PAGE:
I did three tests my first Thursday. They were, thankfully, all negative.

Working Hard or Hardly Working?

When I was a reporter in Nome, I worked at least 40 hours a week and frequently more, covering whatever happened to be newsworthy. So it has been quite a shock to work in Itipini, where we show up around 9:30 and are done by 3.

On the one hand, it is nice to have the time in the afternoon to read and relax while it is still daylight (though the commute eats up significant time on both ends). But on the other hand, part of me wants to scream, “These people are living in horrible conditions. How come we aren’t working round the clock to make them better!” There are a number of talented people working in Itipini. Surely if we all worked longer and harder we’d do more good than we’re doing now.

In fact, I’ve taken this thought further at times and thought about how unjust it is that at the end of a day of work I can return to my electrified home with running water, cook a hot dinner with food that’s been in a refrigerator all day, and generally be warm and safe all night long. If I’m truly to serve the people of Itipini, should I not only work long and hard hours but also actually become one of them as well?

I’ve been reading Thomas Merton’s excellent memoir The Seven Storey Mountain lately and this passage, in which he speaks with a Hindu monk, caught my eye and helped me wrestle with some of these thoughts:

One of the chief reasons he [the monk] gave for the failure of any Christian missionaries to really strike deep into the tremendous populations of Asia was the fact that they maintained themselves on a social level that was too far above the natives. The Church of England, indeed, though they would convert the Indians by maintaining a strict separation – white men in one church, natives in a different church: both of them listening to sermons on brotherly love and unity. [Merton is always looking for opportunities to slam the Anglicans it seems.]

I don’t know anything about missionaries: but I am sure that, by our own standards of living, their life is an arduous and difficult one, and certainly not one that could be regarded as comfortable. And by comparison with life in Europe and America it represents a tremendous sacrifice. Yet I suppose it would literally endanger their lives if they tried to subsist on the standard of living with which the vast majority of Asiatics have to be content.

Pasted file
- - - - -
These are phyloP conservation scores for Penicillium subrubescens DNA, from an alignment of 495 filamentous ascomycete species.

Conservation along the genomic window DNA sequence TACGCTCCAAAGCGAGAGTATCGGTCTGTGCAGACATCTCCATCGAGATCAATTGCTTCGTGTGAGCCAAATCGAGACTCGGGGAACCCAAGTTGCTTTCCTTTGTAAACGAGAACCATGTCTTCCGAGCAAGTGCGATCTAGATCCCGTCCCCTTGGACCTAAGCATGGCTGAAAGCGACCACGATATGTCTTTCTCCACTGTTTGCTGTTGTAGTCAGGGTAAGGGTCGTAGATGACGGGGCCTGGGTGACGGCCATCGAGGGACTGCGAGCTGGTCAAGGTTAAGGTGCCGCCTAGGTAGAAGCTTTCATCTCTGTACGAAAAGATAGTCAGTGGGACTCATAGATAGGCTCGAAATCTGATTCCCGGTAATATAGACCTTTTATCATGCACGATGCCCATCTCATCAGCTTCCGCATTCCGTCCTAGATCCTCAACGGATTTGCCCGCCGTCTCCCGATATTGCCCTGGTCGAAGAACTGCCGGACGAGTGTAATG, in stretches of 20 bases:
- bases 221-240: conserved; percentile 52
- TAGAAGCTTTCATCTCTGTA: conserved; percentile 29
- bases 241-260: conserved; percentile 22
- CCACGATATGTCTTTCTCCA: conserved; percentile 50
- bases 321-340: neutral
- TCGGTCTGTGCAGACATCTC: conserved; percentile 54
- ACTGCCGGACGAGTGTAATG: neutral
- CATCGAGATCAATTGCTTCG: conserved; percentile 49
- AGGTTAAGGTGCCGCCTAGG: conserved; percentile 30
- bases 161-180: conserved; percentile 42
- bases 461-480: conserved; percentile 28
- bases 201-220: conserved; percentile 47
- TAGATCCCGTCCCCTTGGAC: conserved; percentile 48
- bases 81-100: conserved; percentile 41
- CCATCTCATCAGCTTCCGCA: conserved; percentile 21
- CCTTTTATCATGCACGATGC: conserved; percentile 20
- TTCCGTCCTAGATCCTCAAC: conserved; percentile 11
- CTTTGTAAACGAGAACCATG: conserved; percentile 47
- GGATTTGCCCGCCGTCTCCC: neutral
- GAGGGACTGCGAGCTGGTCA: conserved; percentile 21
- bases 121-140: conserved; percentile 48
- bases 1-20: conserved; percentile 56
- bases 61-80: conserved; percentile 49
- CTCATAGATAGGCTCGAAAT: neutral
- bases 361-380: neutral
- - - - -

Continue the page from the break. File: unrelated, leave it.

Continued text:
Perhaps I am too busy quantifying the good we are doing to realize it really can’t be quantified. What matters is that somehow the interactions between the people of Itipini and us build a small part of God’s kingdom in this corner of South Africa. No human or group of humans will ever be able to snap their fingers and make all things well. To use economic terms, I’m not sure what the marginal gain of each additional hour of work would be, though the marginal cost to us would increase the more we worked. So what matters, then, is not how much gets done but that it gets done at all and done well.

Still, part of me can’t shake the thought that it’s all a complicated rationalization for a short work day.

(Of course, there's a ton of behind-the-scenes work that makes Itipini function so smoothly that I am not yet really aware of. I'm sure if I had to do all that, I'd be complaining about working too much.)

Man, this missionary business is tough!

September 5, 2007

First “Ambulance” Call in Mthatha

It was a busy day Monday at the clinic and I was trying to keep the patients in some semblance of order, which is challenging enough in English and even more so in Xhosa. In the middle of it all, two young men walked in, picked up our stretcher, and walked out. They returned in a few minutes with a young man on the stretcher and wordlessly put him down in the middle of the floor. With the help of our after-school program director, who is Xhosa, I was able to figure out that he had just been shot, several times, in a fight.

I had never seen a gun shot wound during my time in the Nome Ambulance Department but quickly swung into EMT mode. He was fairly lucky as the bullet appeared to pass through his abdomen with minimal damage. He did have a broken elbow, however, which was spurting blood. (Ironically, of all the body parts the children have been teaching me in Xhosa, the only one that has stuck so far is the word for elbow – “nqneba.”) We got him bandaged up and put him in the back of our truck to take him to the hospital. My fellow volunteer Robert drove and I rode in the back. “Great,” I thought. “I’m finally doing something and it’s just like Nome!”